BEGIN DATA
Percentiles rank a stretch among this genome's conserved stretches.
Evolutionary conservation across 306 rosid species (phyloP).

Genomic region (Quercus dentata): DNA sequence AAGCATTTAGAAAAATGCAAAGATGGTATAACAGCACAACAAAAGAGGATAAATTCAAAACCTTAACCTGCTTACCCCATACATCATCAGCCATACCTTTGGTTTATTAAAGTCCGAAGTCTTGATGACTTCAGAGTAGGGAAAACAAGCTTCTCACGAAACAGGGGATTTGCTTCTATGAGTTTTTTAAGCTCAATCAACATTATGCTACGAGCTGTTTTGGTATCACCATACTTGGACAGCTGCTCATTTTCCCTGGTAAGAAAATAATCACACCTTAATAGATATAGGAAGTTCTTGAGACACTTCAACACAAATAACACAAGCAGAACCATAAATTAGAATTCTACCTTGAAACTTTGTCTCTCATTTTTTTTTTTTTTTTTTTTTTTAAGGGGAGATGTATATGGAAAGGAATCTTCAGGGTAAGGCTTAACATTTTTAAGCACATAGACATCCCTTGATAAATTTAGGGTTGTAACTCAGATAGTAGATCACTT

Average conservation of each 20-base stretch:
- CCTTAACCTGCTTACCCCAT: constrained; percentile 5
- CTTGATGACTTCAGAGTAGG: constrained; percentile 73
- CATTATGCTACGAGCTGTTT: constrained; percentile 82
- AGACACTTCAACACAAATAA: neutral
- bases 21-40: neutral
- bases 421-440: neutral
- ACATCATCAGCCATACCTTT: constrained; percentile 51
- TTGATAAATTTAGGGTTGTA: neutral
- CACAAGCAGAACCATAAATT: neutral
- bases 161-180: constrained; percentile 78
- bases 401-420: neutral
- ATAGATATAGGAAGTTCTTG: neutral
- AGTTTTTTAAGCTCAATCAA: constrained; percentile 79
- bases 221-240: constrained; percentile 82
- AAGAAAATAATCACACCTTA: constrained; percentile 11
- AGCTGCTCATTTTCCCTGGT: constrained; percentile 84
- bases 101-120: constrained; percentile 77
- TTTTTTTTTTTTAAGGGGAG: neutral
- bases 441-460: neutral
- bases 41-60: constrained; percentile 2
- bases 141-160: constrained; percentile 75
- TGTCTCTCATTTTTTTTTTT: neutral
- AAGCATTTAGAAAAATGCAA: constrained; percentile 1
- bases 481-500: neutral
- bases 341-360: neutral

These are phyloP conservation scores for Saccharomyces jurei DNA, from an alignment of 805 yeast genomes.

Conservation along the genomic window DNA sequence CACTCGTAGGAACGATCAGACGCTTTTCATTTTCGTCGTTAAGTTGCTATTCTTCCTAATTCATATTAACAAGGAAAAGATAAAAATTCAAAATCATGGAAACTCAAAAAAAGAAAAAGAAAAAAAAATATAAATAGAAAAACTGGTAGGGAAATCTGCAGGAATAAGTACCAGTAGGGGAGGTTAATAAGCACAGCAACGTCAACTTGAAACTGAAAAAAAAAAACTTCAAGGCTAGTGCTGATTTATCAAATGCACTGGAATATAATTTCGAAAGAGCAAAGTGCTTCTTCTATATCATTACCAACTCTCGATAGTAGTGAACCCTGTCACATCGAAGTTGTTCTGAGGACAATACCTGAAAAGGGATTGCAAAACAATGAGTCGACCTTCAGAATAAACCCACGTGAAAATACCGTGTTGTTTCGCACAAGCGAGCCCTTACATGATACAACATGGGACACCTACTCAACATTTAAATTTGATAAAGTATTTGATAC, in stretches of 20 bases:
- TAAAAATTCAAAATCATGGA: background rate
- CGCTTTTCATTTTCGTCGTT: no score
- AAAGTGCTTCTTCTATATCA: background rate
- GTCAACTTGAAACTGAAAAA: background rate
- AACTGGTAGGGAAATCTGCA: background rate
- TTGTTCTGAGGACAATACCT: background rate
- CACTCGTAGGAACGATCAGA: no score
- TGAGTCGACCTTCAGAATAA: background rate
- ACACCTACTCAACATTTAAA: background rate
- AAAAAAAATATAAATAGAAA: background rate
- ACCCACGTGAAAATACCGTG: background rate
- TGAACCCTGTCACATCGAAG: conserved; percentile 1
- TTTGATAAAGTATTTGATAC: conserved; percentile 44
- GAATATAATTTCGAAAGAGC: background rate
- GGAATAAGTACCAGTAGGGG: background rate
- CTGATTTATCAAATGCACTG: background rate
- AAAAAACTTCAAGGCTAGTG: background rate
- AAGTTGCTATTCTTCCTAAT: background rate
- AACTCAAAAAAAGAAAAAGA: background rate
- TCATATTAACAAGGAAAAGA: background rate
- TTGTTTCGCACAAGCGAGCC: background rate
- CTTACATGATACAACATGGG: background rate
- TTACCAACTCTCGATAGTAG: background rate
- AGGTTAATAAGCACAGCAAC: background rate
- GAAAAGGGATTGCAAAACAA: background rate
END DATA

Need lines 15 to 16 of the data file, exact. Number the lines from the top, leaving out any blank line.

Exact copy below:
- bases 401-420: neutral
- ATAGATATAGGAAGTTCTTG: neutral